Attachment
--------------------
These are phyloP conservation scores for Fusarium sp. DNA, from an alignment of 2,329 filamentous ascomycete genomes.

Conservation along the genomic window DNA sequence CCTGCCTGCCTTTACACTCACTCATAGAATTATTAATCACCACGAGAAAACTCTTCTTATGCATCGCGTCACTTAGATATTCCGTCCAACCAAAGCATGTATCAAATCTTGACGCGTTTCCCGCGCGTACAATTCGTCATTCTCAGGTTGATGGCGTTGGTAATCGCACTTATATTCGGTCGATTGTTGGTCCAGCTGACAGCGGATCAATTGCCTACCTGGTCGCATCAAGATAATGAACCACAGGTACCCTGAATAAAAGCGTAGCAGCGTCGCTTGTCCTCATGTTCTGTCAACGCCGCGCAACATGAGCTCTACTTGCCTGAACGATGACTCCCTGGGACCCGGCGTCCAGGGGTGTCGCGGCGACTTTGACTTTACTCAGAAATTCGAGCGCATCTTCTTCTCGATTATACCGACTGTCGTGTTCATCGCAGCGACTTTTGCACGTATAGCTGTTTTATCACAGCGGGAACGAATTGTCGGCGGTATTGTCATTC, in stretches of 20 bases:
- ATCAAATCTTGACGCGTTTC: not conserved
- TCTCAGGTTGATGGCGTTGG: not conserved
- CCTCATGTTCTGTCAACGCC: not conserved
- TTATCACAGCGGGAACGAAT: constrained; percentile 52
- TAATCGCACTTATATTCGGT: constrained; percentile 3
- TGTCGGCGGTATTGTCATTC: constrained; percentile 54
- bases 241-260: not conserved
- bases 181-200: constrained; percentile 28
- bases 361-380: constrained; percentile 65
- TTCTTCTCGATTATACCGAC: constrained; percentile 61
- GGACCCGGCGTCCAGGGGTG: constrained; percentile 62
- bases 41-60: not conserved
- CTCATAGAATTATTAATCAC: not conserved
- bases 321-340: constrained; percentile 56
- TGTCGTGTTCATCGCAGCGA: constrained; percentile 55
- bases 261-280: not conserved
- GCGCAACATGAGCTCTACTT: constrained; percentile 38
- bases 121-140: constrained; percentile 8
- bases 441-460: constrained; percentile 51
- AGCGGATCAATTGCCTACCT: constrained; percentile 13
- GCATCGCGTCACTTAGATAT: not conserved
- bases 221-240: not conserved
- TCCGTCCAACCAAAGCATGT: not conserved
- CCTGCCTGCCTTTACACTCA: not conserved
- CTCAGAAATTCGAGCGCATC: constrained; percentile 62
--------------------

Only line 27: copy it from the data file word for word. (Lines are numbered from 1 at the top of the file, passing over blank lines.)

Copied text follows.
- CTCAGAAATTCGAGCGCATC: constrained; percentile 62